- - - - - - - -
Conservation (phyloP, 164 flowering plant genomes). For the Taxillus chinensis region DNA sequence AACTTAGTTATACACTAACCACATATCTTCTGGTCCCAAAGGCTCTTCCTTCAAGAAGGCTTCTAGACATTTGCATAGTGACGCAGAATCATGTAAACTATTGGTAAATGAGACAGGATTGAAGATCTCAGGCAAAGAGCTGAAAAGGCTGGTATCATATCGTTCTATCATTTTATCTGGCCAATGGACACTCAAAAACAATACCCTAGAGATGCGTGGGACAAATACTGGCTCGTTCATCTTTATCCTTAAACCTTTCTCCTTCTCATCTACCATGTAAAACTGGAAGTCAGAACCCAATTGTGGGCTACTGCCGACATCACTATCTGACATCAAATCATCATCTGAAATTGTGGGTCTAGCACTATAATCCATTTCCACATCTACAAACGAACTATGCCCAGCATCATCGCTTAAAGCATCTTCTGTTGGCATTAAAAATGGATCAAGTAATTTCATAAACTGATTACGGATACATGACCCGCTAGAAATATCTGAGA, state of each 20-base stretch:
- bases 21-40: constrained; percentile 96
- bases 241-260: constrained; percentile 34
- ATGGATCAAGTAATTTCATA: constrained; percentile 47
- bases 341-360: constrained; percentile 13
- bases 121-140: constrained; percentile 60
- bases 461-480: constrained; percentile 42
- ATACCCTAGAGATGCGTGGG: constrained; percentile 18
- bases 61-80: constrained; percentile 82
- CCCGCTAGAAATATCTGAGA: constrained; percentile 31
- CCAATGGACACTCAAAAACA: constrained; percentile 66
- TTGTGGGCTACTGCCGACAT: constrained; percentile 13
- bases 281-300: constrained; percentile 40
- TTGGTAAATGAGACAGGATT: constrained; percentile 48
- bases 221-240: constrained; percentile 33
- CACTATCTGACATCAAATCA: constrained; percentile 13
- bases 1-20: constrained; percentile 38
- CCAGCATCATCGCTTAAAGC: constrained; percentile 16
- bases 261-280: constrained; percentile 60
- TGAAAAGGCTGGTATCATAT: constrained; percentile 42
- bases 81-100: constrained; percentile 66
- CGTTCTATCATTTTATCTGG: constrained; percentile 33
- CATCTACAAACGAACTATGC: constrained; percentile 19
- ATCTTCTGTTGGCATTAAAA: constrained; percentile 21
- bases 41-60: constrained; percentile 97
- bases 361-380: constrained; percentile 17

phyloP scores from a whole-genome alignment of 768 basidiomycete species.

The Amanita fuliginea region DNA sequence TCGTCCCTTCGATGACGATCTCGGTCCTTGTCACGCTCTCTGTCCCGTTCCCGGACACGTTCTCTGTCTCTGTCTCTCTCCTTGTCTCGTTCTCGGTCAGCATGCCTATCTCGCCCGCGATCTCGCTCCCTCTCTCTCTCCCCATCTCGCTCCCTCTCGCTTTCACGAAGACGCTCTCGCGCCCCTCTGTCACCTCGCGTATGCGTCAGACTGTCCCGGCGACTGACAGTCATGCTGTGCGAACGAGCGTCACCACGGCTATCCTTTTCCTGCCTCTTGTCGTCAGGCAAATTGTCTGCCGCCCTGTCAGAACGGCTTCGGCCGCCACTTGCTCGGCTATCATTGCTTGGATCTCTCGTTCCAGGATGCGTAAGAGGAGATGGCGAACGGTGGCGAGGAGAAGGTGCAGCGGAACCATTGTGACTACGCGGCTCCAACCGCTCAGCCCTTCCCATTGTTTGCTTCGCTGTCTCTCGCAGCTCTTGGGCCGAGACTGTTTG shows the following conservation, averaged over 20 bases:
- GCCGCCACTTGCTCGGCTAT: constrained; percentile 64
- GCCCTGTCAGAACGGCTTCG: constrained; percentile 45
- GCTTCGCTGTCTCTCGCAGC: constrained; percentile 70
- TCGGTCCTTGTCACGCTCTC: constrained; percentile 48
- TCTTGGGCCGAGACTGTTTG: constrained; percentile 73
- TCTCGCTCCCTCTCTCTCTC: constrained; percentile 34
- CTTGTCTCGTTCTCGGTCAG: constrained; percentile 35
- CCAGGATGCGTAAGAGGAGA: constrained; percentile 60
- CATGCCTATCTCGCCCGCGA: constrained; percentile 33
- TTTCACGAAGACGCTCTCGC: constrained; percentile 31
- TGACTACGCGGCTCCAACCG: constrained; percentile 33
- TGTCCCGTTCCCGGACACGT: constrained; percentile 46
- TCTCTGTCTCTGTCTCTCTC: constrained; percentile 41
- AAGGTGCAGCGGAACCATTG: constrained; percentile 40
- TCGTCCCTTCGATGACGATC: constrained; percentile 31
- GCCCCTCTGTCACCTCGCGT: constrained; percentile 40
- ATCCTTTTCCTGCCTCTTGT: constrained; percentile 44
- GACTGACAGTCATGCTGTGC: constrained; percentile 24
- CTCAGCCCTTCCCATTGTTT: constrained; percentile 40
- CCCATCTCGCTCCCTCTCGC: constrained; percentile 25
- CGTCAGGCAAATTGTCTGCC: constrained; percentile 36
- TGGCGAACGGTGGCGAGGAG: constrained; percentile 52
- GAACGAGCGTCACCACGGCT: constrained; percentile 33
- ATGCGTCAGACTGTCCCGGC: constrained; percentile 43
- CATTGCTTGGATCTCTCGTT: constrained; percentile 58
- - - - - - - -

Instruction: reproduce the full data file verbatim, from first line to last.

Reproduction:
Conservation (phyloP, 164 flowering plant genomes). For the Taxillus chinensis region DNA sequence AACTTAGTTATACACTAACCACATATCTTCTGGTCCCAAAGGCTCTTCCTTCAAGAAGGCTTCTAGACATTTGCATAGTGACGCAGAATCATGTAAACTATTGGTAAATGAGACAGGATTGAAGATCTCAGGCAAAGAGCTGAAAAGGCTGGTATCATATCGTTCTATCATTTTATCTGGCCAATGGACACTCAAAAACAATACCCTAGAGATGCGTGGGACAAATACTGGCTCGTTCATCTTTATCCTTAAACCTTTCTCCTTCTCATCTACCATGTAAAACTGGAAGTCAGAACCCAATTGTGGGCTACTGCCGACATCACTATCTGACATCAAATCATCATCTGAAATTGTGGGTCTAGCACTATAATCCATTTCCACATCTACAAACGAACTATGCCCAGCATCATCGCTTAAAGCATCTTCTGTTGGCATTAAAAATGGATCAAGTAATTTCATAAACTGATTACGGATACATGACCCGCTAGAAATATCTGAGA, state of each 20-base stretch:
- bases 21-40: constrained; percentile 96
- bases 241-260: constrained; percentile 34
- ATGGATCAAGTAATTTCATA: constrained; percentile 47
- bases 341-360: constrained; percentile 13
- bases 121-140: constrained; percentile 60
- bases 461-480: constrained; percentile 42
- ATACCCTAGAGATGCGTGGG: constrained; percentile 18
- bases 61-80: constrained; percentile 82
- CCCGCTAGAAATATCTGAGA: constrained; percentile 31
- CCAATGGACACTCAAAAACA: constrained; percentile 66
- TTGTGGGCTACTGCCGACAT: constrained; percentile 13
- bases 281-300: constrained; percentile 40
- TTGGTAAATGAGACAGGATT: constrained; percentile 48
- bases 221-240: constrained; percentile 33
- CACTATCTGACATCAAATCA: constrained; percentile 13
- bases 1-20: constrained; percentile 38
- CCAGCATCATCGCTTAAAGC: constrained; percentile 16
- bases 261-280: constrained; percentile 60
- TGAAAAGGCTGGTATCATAT: constrained; percentile 42
- bases 81-100: constrained; percentile 66
- CGTTCTATCATTTTATCTGG: constrained; percentile 33
- CATCTACAAACGAACTATGC: constrained; percentile 19
- ATCTTCTGTTGGCATTAAAA: constrained; percentile 21
- bases 41-60: constrained; percentile 97
- bases 361-380: constrained; percentile 17

phyloP scores from a whole-genome alignment of 768 basidiomycete species.

The Amanita fuliginea region DNA sequence TCGTCCCTTCGATGACGATCTCGGTCCTTGTCACGCTCTCTGTCCCGTTCCCGGACACGTTCTCTGTCTCTGTCTCTCTCCTTGTCTCGTTCTCGGTCAGCATGCCTATCTCGCCCGCGATCTCGCTCCCTCTCTCTCTCCCCATCTCGCTCCCTCTCGCTTTCACGAAGACGCTCTCGCGCCCCTCTGTCACCTCGCGTATGCGTCAGACTGTCCCGGCGACTGACAGTCATGCTGTGCGAACGAGCGTCACCACGGCTATCCTTTTCCTGCCTCTTGTCGTCAGGCAAATTGTCTGCCGCCCTGTCAGAACGGCTTCGGCCGCCACTTGCTCGGCTATCATTGCTTGGATCTCTCGTTCCAGGATGCGTAAGAGGAGATGGCGAACGGTGGCGAGGAGAAGGTGCAGCGGAACCATTGTGACTACGCGGCTCCAACCGCTCAGCCCTTCCCATTGTTTGCTTCGCTGTCTCTCGCAGCTCTTGGGCCGAGACTGTTTG shows the following conservation, averaged over 20 bases:
- GCCGCCACTTGCTCGGCTAT: constrained; percentile 64
- GCCCTGTCAGAACGGCTTCG: constrained; percentile 45
- GCTTCGCTGTCTCTCGCAGC: constrained; percentile 70
- TCGGTCCTTGTCACGCTCTC: constrained; percentile 48
- TCTTGGGCCGAGACTGTTTG: constrained; percentile 73
- TCTCGCTCCCTCTCTCTCTC: constrained; percentile 34
- CTTGTCTCGTTCTCGGTCAG: constrained; percentile 35
- CCAGGATGCGTAAGAGGAGA: constrained; percentile 60
- CATGCCTATCTCGCCCGCGA: constrained; percentile 33
- TTTCACGAAGACGCTCTCGC: constrained; percentile 31
- TGACTACGCGGCTCCAACCG: constrained; percentile 33
- TGTCCCGTTCCCGGACACGT: constrained; percentile 46
- TCTCTGTCTCTGTCTCTCTC: constrained; percentile 41
- AAGGTGCAGCGGAACCATTG: constrained; percentile 40
- TCGTCCCTTCGATGACGATC: constrained; percentile 31
- GCCCCTCTGTCACCTCGCGT: constrained; percentile 40
- ATCCTTTTCCTGCCTCTTGT: constrained; percentile 44
- GACTGACAGTCATGCTGTGC: constrained; percentile 24
- CTCAGCCCTTCCCATTGTTT: constrained; percentile 40
- CCCATCTCGCTCCCTCTCGC: constrained; percentile 25
- CGTCAGGCAAATTGTCTGCC: constrained; percentile 36
- TGGCGAACGGTGGCGAGGAG: constrained; percentile 52
- GAACGAGCGTCACCACGGCT: constrained; percentile 33
- ATGCGTCAGACTGTCCCGGC: constrained; percentile 43
- CATTGCTTGGATCTCTCGTT: constrained; percentile 58